from natural products specifically the saponification of fats and oils. As
such, surfactants represent the primary cleaning agent in detergents.

The presence of hard water cations predominantly magnesium and
calcium--greatly reduces the cleaning effectiveness of surfactants. The
hard water ions possess positive charges and bind to the negatively
charged surfactant molecules, effectively rendering them inactive.
Detergent manufacturers consequently incorporate builders into detergent
formulations. The builders serve as water softeners that bind the hard-
water ions such that they do not interfere with the surfactants. Many
laundry detergents once contained sodium tripolyphosphate, or STPP, as a

Detergents that contain “chlorine-free” or “color-safe” bleach probably
contain sodium percarbonate or sodium perborate. In warm water, these
compounds decompose to release hydrogen peroxide, a mild bleaching
Many of the stains on clothes and dishes exhibit very low solubility in
water. Enzymes, which are proteins that break down various chemical
compounds, greatly facilitate the cleaning process by converting insoluble
compounds such as fats, oils and starches into water-soluble species.
Fillers are the materials that add bulk to the detergent product. In the case
of powdered detergent, the most common filler is sodium sulfate, whereas
liquid detergents typically contain water and/or alcohol.
DETERGENT manufacturing Process

OXO • A mixture of olefin, co and hydrogen under 100-250 atm pressure

through a reactor containing cobalt catalyst

Process • Resulting saturated aldehyde is hydrogenated to give an alcohol

ALFOL • Aluminium metal powder, hydrogen and ethylene are allowed to react
under high pressure to produce aluminium triethyl
• Aluminium alkyls obtained by polymerizing with ethylene are oxidized

process to form aluminium alkoxides which are further hydrolyzed with

H2SO4 to form primary chains of alchohols.

• Olefin reacts with hydrogen bromide in presence of ultraviolet light to

WELSH form alkyl bromide.
• Alkyl bromide is converted into an ester with an organic acid in
presence of metal halide catalyst.
process • Ester is hydrolyzed with superheated steam to yield the corresponding
Detergent Powder Manufacture

Step 1 - Slurry making

• The solid and liquid raw ingredients are dropped into a
large tank known as a slurry mixer.
• As the ingredients are added the mixture heats up as a
result of two exothermic reactions
• The hydration of sodium tripolyphosphate and the reaction
between caustic soda and linear alkyl benzenesulphonic
• The mixture is then further heated to 850 degree Celsius
and stirred until it forms a homogeneous slurry
Detergent Powder Manufacture

Step 2 - Spray drying

• The slurry is deaerated in a vacuum chamber and then
separated by an atomiser into finely divided droplets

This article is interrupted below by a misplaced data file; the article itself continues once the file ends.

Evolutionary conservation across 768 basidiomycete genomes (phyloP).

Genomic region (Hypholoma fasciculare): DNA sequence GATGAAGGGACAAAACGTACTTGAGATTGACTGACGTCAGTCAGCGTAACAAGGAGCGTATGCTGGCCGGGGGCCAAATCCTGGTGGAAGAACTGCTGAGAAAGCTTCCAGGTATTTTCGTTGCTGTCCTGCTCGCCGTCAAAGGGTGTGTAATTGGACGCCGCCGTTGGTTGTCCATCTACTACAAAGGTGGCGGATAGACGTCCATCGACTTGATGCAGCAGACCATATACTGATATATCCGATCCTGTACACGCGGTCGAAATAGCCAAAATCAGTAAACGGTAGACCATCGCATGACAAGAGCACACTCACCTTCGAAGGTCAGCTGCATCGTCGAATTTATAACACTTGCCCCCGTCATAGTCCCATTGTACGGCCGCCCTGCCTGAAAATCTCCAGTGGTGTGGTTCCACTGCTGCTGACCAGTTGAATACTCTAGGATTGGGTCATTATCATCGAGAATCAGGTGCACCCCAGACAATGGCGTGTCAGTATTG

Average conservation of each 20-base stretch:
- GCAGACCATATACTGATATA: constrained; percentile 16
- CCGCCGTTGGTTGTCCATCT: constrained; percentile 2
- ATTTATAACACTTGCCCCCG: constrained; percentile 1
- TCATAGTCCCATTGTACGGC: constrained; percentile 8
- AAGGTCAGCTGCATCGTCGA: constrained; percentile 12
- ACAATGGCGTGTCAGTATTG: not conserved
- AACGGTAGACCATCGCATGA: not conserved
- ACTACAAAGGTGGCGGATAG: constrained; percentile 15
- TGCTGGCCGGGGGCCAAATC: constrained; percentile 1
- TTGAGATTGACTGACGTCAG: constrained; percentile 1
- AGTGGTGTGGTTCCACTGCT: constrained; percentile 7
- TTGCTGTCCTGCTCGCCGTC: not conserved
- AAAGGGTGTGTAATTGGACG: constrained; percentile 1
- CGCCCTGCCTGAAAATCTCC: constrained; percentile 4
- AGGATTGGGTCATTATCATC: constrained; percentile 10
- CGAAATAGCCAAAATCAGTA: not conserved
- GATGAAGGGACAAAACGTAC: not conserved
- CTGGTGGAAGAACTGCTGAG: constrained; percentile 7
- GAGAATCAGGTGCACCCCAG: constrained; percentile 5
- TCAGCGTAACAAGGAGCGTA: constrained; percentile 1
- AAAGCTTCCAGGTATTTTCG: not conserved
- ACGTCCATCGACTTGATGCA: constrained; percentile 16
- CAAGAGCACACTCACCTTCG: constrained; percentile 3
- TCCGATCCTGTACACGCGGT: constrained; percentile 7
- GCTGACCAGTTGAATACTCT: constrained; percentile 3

• These are sprayed into a column of air at 425 degree
• Where they dry instantaneously, The resultant powder is
known as 'base powder', and its exact treatment from this
point on depends on the product being made
Detergent Powder Manufacture

 Step 3 - Post dosing

• Other ingredients are now added
• The air blown through the mixture in a fluidiser to mix
them into a homogeneous powder
• Typical ingredients are listed in Table 3.

Hydrogen Ethylene

Activation Hydrogenation Ethylation Polemerization

Solvent Recycle
Aliuminium Triethyl
Aluminium Alkyls

Solvent And Sodium

By-products Hydroxide Alfol Alcohols

Air Oxidation Purification Hydrolysis Neutralization Fractionation

Alum Solution

Fig: Alfol process

So Soap and Detergent are same???

Soaps are made from natural ingredients, such as plant oils

(coconut, vegetable, palm, pine) or acids derived from animal
fat. Detergents, on the other hand, are synthetic, man-made

Detergent are free rinsing where soap needs a clear water

wash after application or it will leave a film. Hard water is
the enemy of soap. In hard water conditions soaps form scum

soaps need warm water to work at all. Detergents, on the

other hand, can be built to perform well in any water
temperature. This versatility enables detergents to be used in
everything from shampoo to laundry liquid to hand
cleansers and stain removers.
Uses of Detergent

All-Purpose Cleaner:
Either form of detergent can be used to clean tiles, floors, counters, tubs and
Oil Spills:
Powdered detergent can absorb oil that's spilled on a garage floor or on the street.
Mix laundry detergent and water together to make a cheap and homemade bubble
solution for bubble guns
Stain remover:
Stain on any cloths or in carpets can easily be removed by the powdered
Detergent are also handful for weed and moss killer, Drain clog remover, natural
bug repellant, kitchen and bathroom cleaner etc.

Biodegradability is the ease with which a surfactant is

decomposed by microbial action.
Some surfactants, like tetrapropylene derived alkylbenzene
sulfonate degrade slowly.
Straight chain material gives readily degradable detergent
which could easily replace the branch chain alkyl
benzenes(mainly used).